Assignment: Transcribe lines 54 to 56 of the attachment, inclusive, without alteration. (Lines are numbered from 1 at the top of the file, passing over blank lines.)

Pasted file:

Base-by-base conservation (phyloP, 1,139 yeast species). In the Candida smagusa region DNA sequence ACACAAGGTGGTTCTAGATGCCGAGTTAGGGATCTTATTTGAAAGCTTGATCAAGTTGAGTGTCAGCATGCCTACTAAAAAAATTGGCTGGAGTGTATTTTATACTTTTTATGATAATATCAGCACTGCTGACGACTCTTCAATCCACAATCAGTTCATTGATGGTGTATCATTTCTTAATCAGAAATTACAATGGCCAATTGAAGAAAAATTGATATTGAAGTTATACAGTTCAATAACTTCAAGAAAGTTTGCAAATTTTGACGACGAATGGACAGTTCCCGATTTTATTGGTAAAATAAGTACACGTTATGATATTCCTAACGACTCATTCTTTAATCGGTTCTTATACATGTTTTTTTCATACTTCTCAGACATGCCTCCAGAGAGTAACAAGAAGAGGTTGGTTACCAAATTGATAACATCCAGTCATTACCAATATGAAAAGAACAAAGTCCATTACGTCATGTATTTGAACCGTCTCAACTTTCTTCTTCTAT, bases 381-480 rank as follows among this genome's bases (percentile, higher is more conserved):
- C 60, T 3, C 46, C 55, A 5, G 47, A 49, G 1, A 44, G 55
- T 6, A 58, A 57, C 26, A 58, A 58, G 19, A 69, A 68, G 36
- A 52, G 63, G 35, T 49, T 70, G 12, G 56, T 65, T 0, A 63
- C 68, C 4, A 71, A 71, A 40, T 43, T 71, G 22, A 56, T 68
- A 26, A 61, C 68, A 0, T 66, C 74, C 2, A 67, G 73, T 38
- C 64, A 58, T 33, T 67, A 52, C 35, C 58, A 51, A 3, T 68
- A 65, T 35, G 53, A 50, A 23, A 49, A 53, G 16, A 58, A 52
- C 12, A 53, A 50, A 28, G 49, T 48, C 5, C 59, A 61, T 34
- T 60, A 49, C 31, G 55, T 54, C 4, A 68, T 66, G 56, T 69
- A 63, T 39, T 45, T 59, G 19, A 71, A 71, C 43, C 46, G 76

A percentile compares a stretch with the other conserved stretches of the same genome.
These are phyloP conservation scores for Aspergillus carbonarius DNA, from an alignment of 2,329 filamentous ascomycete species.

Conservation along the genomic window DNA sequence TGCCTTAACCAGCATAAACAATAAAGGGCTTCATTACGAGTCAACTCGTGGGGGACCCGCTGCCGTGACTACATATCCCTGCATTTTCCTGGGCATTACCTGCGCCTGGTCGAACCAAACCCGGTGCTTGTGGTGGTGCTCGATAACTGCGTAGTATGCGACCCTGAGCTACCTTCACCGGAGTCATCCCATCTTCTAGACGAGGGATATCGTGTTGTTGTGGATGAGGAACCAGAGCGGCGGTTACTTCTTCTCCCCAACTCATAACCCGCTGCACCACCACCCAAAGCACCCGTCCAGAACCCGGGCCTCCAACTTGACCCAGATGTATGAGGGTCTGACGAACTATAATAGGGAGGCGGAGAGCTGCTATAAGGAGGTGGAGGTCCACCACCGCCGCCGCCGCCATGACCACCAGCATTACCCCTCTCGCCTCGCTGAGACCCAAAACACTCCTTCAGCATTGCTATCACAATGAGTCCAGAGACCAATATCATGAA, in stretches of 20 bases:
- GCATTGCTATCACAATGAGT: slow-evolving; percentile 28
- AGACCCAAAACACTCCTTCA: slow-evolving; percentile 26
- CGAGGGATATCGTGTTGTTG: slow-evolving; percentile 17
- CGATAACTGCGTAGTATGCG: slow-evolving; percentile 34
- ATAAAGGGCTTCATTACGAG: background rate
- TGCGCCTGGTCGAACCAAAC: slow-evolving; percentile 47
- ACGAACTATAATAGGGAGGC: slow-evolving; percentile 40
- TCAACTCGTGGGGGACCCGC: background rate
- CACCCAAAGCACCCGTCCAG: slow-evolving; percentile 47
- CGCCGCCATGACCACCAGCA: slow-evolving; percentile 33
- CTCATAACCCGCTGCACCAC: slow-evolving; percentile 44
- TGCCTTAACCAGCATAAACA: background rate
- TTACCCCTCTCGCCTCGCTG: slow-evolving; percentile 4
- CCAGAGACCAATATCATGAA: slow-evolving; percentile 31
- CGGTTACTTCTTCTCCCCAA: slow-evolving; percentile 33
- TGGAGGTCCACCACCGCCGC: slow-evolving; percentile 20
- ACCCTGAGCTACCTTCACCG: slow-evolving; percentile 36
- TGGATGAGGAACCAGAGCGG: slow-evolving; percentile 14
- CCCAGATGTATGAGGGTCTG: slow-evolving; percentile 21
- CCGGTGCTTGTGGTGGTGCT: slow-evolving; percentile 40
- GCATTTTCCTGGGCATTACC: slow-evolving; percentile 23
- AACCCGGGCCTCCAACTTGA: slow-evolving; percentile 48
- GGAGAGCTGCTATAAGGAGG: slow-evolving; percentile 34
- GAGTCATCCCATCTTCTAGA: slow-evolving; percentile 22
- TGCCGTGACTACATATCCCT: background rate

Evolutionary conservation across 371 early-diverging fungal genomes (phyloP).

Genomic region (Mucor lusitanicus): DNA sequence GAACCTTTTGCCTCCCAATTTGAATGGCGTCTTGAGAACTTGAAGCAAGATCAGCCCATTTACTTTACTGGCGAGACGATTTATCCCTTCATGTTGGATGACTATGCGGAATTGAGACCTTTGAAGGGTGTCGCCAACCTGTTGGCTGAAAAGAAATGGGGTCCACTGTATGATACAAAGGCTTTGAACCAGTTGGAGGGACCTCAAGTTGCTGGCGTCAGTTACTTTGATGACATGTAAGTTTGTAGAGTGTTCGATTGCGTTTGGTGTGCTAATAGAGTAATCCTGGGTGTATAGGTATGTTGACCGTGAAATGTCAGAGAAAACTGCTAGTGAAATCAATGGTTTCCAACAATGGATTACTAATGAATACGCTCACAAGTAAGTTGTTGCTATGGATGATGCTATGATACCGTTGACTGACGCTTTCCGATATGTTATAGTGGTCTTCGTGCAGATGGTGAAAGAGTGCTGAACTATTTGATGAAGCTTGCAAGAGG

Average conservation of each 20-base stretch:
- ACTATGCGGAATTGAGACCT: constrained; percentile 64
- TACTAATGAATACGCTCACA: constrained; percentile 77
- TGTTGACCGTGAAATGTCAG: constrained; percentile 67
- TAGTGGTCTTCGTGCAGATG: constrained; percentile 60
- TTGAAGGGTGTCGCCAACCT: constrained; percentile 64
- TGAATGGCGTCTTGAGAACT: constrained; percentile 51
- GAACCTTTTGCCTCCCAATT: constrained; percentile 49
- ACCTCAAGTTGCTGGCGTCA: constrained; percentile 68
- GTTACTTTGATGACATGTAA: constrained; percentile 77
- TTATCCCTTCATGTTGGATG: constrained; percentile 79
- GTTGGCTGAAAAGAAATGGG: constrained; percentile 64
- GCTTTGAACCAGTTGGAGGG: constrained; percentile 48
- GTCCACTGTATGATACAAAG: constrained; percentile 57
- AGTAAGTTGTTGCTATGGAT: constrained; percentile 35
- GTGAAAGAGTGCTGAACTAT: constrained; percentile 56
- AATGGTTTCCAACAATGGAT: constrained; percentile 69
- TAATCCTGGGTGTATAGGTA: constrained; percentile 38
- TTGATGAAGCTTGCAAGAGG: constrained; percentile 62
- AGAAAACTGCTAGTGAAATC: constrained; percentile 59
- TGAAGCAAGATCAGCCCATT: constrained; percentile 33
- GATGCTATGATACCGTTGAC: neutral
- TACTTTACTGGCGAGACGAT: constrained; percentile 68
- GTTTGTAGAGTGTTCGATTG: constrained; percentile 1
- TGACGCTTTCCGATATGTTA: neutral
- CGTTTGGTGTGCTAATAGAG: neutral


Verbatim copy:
- GCTTTGAACCAGTTGGAGGG: constrained; percentile 48
- GTCCACTGTATGATACAAAG: constrained; percentile 57
- AGTAAGTTGTTGCTATGGAT: constrained; percentile 35